Nightshade’s Requiem tells the tragic tale of Cole Nightshade, a young orphan who endures a particularly bad string of luck. After his Nana’s death and a disastrous experience with a foster family, Cole is sent to Saint Edwards Mental Asylum. There, he encounters a whole host of monsters, both human and inhuman, all while trying to wrap his head around a seemingly newfound set of psychic abilities. Luckily, Cole befriends some of the other kids in the ward. Together, they do their best to survive the asylum and the deranged entities within.
Perhaps the most powerful aspect of Nightshade’s Requiem is the intimacy and relatability of the characters. From the start, Hains builds the reader’s relationship with Cole and his new friends Kenny, Timmy and Cynthia. These are good kids with good hearts, stuck in an awful place. I think that the juxtaposition of the purity of the children with the darkness of the asylum really makes Hains’ character work stand out. However, that isn’t to say that these kids are perfect. They are all in the asylum for a reason, and all have their flaws. This only serves to bring us closer to them, as we learn about each of their troubled pasts. Had Hains not been so profoundly able to build these characters, the reader might not find themselves too invested in what happens to them.
There’s only one thing that just didn’t sit well with me. Within days of meeting Kenny and the others, Cole tells them about certain paranormal phenomena that he’s experienced in the asylum. Without question, each of his new friends accept that at face value, and tell him that he must be what they call a seer; someone able to see the dead and glimpse the future. The nonchalance of this reveal and the unquestioning acceptance of Cole’s abilities just fell a bit flat for me. Maybe it’s the skeptic in me, but when someone admits that they see ghosts, I expect a little pushback or skepticism. None of that is to be found here though. Cole’s revelations are met with matter-of-fact acceptance and interest.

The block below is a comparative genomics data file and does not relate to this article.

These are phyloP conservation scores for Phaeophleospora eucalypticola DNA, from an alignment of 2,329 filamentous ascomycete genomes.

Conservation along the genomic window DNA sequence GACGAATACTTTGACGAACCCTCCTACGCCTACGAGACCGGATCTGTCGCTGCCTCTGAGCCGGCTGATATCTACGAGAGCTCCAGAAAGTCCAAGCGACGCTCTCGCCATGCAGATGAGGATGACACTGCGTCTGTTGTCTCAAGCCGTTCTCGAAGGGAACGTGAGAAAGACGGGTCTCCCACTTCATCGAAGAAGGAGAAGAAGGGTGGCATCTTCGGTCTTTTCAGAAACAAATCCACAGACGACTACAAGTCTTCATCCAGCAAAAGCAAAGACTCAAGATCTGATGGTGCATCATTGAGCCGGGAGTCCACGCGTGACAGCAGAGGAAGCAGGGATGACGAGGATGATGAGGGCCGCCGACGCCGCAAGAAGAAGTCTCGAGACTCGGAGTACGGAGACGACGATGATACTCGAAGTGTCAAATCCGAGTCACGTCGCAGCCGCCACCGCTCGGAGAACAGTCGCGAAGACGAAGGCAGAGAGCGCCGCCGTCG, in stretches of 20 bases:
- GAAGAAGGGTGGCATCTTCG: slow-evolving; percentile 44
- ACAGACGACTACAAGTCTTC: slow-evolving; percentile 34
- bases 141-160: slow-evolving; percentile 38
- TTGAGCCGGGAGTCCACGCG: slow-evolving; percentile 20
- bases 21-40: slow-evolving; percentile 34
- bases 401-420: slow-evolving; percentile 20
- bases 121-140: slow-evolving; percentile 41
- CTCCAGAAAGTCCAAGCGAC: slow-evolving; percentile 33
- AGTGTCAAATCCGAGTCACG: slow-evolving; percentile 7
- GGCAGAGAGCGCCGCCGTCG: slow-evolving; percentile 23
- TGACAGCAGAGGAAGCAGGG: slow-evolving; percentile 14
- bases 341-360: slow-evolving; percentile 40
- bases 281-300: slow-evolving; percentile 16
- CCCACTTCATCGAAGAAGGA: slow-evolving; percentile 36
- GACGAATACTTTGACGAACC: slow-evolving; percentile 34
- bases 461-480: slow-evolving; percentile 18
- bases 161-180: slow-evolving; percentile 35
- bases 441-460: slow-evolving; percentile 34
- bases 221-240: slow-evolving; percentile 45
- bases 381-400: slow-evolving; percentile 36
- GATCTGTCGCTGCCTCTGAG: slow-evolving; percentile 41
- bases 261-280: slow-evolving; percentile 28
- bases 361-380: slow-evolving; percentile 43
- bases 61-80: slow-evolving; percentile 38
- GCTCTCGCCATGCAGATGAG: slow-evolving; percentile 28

The most unique aspect of Nightshade’s Requiem is the two-layered framework the story is told in. While the majority of the novel is told third-person through the perspective of Cole in the year 1962, every so often there is a chapter set in the present day. These present day chapters revolve around Chaz and Evie, who are tour guides at a ghost tour attraction that has been built in Saint Edwards Asylum. We see Chaz and Evie give a guided tour of the asylum, giving facts, theories and legends surrounding the place. This framework was especially effective because Hains made sure that the ghost tour isn’t completely accurate. The information presented by Chaz and Evie is largely legends passed down by word-of-mouth over several decades. It makes sense that there are some mistakes, misinformations, and mixups. It’s fun to see a side-by-side comparison through Cole’s eyes of what really happened followed by a muddled legend based loosely on the truth told by Chaz and Evie.
Nightshade’s Requiem is an emotional, character-driven story of friends banding together to survive. While it’s not too heavy on the horror, there is plenty of suspense, thrills, and mystery to be found. Also, there are a few brief periods of pretty heavy gore and violence. If you’re looking for a total bloodbath, this might not satiate you. Fans of psychological horror and classic haunted asylum stories will certainly enjoy this one. Nightshade’s Requiem is a fun and quick read, and if you find something you like, there are three more Nightshade books to dive into. So why not check yourself into Saint Edwards for a bit?
About The Author
Anthony Hains is a professor emeritus of counseling psychology with a specialization in pediatric psychology. He retired in May 2018 after 31 years at the University of Wisconsin-Milwaukee.
Anthony lives with his wife in Whitefish Bay, Wisconsin. They have one daughter.
Photo and text from https://www.anthonyhains.com/